Students who took the SAT earlier this month at a Northern Virginia high school might have to take the exam again after the paper tests were lost, a devastating prospect for those who spent weeks and hundreds of dollars preparing for the college entrance exam.
Tests for more than 260 students who took the SAT and SAT subject tests May 2 at Broad Run High School in Loudoun County went missing after they were sent via UPS to Educational Testing Service, which administers and scores the SAT. Loudoun schools spokesman Wayde Byard said the paper tests apparently never made it to ETS, and the company has scheduled a retest June 20.
“The shipment containing SAT and SAT Subject Test answer sheets from the Broad Run High School test center for the May administration has not yet been received,” ETS spokesman Jason Baran wrote in an e-mail Wednesday. “We share the frustration of affected students and their families. Every effort is being made to locate the shipment.”
Baran said the retest will be free for the students whose exams were lost. But that is little consolation for many of them, who scheduled the important exams so they would not interfere with finals and spent weeks preparing for them, sometimes in expensive prep courses scheduled specifically for the May test.
Vinay Bhawnani, who runs Loudoun Test Prep, said that approximately 20 of his students took the May exam. They each paid nearly $1,200 for an eight-week course that was designed to end just before they took the test.
Bhawnani said he fine-tunes his course so that students feel fully prepared — but not exhausted — when they take the SAT. He worries that many students will not perform as well on a retest as they did on the exam, noting that many will be taking finals the week before the retest.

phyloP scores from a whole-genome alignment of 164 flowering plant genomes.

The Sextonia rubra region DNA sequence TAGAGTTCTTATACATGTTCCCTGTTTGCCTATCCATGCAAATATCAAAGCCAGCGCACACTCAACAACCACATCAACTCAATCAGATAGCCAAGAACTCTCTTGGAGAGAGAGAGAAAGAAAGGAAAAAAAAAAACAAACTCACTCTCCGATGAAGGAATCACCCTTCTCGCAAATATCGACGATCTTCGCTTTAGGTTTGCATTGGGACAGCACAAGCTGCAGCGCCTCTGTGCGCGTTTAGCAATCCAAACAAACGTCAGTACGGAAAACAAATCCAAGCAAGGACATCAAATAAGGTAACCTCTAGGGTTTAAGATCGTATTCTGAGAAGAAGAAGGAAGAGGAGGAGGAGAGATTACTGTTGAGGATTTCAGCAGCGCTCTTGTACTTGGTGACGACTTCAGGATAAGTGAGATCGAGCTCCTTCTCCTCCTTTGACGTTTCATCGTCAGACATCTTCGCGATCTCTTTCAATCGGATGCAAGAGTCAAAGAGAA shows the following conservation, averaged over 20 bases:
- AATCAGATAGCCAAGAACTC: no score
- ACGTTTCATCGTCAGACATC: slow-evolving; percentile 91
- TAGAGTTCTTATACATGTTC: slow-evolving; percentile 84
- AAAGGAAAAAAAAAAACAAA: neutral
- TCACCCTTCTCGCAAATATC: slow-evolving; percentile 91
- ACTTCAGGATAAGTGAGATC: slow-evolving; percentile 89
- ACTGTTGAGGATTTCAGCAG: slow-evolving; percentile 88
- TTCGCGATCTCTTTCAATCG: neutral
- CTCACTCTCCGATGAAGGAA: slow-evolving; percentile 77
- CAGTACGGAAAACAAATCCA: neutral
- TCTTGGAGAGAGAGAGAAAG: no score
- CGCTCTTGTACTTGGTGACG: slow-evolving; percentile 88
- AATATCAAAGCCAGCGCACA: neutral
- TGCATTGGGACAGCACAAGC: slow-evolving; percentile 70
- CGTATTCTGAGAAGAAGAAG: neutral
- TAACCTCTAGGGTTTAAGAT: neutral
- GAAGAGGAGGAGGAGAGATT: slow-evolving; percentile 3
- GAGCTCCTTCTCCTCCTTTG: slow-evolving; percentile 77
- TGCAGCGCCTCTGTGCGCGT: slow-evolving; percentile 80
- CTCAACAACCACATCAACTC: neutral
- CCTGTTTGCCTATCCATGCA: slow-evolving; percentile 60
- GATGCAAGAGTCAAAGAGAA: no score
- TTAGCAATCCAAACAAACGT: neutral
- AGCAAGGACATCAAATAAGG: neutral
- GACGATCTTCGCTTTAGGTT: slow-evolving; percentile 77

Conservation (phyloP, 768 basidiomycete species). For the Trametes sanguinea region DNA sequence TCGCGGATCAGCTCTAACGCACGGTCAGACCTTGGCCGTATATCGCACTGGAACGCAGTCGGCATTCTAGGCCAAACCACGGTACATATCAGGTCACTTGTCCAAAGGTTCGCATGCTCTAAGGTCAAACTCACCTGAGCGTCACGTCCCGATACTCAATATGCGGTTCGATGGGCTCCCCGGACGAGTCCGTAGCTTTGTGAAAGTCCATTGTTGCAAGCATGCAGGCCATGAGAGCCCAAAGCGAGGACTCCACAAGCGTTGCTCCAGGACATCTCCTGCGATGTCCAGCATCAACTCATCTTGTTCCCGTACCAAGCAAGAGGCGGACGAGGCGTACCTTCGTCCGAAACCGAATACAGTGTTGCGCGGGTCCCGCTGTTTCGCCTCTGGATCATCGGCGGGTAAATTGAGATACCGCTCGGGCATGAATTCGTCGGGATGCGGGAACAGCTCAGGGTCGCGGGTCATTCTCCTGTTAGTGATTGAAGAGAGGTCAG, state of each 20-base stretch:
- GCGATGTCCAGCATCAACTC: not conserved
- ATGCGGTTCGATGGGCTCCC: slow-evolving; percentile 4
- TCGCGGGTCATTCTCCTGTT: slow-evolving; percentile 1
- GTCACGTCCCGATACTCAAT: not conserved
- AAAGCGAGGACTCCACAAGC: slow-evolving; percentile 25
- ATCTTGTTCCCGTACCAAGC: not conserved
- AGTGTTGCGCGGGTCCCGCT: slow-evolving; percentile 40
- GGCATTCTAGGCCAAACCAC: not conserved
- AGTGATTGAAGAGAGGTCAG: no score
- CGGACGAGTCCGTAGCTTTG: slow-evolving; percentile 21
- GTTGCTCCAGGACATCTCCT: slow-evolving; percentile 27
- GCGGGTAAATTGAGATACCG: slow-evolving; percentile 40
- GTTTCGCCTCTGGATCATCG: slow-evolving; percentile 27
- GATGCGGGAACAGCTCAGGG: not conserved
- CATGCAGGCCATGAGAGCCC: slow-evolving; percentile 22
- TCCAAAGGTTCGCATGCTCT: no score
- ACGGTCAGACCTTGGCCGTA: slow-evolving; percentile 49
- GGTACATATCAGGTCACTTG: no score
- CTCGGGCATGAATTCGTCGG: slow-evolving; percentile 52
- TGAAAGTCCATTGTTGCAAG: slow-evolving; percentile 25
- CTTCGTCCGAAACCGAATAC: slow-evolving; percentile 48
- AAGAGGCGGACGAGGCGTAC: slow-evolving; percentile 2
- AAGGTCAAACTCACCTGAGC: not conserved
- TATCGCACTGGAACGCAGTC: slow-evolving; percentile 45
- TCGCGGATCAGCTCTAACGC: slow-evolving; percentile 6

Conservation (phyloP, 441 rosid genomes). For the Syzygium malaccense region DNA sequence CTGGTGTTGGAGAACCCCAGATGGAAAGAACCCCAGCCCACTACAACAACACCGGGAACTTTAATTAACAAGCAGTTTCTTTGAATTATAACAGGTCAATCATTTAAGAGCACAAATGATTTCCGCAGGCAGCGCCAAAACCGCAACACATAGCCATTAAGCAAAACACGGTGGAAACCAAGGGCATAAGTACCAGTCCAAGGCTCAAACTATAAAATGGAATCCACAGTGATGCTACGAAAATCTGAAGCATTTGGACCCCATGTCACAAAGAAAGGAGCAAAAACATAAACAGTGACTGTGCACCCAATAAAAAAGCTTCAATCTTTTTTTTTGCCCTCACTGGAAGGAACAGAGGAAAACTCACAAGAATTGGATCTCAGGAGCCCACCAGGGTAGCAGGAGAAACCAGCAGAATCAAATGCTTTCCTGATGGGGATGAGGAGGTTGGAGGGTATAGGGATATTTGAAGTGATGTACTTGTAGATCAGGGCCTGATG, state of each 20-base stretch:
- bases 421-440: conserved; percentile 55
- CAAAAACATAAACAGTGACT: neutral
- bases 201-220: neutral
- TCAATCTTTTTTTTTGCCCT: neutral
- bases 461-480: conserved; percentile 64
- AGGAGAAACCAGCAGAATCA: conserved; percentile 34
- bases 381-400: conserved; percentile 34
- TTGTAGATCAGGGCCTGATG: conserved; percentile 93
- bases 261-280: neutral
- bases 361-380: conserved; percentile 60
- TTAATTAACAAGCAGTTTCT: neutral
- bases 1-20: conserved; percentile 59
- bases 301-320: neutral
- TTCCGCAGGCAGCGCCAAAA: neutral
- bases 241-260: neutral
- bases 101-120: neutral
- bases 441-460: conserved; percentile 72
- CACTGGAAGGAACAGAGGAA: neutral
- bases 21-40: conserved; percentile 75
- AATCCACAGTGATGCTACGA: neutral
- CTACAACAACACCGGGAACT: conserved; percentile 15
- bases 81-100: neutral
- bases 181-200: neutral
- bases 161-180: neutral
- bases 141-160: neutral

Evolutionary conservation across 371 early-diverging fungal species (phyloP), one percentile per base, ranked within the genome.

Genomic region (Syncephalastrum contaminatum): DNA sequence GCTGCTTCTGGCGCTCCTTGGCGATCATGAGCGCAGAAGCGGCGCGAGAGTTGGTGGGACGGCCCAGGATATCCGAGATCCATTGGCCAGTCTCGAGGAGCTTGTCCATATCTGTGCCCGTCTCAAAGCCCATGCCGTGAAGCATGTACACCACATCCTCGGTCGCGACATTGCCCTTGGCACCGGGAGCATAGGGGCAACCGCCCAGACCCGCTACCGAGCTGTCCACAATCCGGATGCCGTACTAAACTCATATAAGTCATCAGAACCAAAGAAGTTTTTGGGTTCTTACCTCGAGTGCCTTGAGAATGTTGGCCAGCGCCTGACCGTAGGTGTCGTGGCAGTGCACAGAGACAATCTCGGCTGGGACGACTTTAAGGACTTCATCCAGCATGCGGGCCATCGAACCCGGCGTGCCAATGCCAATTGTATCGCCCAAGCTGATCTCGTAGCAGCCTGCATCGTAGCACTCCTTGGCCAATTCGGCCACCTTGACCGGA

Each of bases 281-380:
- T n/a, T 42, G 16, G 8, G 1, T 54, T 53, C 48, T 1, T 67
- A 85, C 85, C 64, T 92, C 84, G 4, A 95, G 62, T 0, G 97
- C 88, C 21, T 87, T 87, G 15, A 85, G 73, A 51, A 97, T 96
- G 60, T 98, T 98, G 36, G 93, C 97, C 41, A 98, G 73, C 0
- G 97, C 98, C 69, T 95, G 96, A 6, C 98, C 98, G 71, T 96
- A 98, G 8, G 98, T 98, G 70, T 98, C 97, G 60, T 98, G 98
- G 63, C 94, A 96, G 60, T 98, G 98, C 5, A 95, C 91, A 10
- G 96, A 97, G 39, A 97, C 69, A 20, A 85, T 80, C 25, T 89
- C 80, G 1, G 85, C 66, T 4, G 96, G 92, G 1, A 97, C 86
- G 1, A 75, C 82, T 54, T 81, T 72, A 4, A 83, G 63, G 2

“No one’s going to be up to par,” he said. “No matter what they do at this point, it’s not going to go as well as it could have.”
Bhawnani heard from students distraught over the lost scores and concerned that they would not be able to match their performance. He is offering a $300 boot camp, which includes two three-hour classes, the weekend before the retest to give students a refresher.
Michelle Disch, whose son Kyle took the Loudoun Test Prep course, said she is worried about her son’s performance on the retest because more than a month and a half will have passed since his last prep class. And she also is angry that the College Board never notified parents that scores were lost, informing them only of a retest date.
“The issue is really that we spent all this money on test prep,” Disch said. She plans to sign Kyle up for the refresher.
On Twitter, many students vented their frustration about the lost exams.
“Today has not been a good day,” one girl said. “Found out my SAT scores got . . . lost.”